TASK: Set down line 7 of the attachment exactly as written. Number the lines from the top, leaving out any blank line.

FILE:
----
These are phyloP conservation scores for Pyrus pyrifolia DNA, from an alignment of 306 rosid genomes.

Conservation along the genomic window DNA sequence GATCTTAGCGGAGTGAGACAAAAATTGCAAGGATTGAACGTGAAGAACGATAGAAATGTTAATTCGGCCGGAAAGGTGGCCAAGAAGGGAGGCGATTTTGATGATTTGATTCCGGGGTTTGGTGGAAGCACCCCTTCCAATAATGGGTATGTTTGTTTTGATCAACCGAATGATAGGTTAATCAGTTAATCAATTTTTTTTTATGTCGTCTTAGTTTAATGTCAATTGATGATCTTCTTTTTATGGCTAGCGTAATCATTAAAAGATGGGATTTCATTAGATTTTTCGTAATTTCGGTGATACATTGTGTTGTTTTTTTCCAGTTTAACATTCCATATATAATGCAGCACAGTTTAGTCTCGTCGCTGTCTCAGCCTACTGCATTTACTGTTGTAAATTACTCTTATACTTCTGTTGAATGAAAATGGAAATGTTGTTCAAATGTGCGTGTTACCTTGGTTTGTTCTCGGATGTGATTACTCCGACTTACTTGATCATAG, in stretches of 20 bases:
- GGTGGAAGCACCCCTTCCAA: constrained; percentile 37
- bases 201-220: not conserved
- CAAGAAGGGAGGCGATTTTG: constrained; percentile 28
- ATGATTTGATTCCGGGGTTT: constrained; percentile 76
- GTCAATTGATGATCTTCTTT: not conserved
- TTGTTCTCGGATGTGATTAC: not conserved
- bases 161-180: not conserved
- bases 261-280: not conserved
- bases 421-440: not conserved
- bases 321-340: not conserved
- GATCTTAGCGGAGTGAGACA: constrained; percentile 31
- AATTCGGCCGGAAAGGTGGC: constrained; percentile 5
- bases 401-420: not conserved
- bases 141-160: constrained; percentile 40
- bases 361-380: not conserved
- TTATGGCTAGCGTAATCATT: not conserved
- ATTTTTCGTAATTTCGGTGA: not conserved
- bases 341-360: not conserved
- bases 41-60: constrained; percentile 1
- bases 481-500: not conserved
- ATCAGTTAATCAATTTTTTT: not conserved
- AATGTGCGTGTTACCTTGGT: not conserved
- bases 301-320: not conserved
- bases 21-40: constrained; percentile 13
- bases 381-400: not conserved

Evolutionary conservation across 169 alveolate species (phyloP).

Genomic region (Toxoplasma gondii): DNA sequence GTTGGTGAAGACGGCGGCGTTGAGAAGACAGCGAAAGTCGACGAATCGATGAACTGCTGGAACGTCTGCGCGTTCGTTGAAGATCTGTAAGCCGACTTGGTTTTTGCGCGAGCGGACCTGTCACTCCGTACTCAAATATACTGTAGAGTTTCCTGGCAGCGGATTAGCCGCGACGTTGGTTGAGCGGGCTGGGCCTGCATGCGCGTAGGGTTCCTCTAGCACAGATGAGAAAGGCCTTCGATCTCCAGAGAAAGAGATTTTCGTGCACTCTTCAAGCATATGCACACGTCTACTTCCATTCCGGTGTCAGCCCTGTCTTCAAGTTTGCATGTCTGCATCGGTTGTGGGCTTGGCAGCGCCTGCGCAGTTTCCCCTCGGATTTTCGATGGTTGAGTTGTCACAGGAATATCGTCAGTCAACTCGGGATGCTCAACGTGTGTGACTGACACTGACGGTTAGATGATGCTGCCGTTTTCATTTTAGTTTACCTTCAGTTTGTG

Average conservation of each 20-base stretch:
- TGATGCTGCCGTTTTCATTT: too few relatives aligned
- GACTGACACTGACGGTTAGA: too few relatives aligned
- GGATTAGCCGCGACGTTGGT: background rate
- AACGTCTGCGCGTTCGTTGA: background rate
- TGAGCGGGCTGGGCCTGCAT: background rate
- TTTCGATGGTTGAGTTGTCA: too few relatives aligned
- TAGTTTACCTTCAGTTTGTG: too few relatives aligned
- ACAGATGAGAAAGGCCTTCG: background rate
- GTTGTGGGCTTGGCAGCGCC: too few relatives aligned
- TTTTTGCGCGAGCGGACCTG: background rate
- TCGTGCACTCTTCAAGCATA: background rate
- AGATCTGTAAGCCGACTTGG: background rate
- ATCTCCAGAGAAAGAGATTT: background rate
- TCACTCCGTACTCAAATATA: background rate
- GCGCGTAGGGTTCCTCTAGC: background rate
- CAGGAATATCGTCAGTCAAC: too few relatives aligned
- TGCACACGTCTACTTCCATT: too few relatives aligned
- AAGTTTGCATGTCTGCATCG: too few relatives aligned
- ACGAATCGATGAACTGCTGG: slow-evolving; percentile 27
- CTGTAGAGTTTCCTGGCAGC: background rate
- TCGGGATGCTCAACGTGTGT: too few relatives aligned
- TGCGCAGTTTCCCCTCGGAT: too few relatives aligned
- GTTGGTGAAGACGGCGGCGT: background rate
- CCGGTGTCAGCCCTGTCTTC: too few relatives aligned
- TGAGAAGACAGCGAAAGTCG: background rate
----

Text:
- GTCAATTGATGATCTTCTTT: not conserved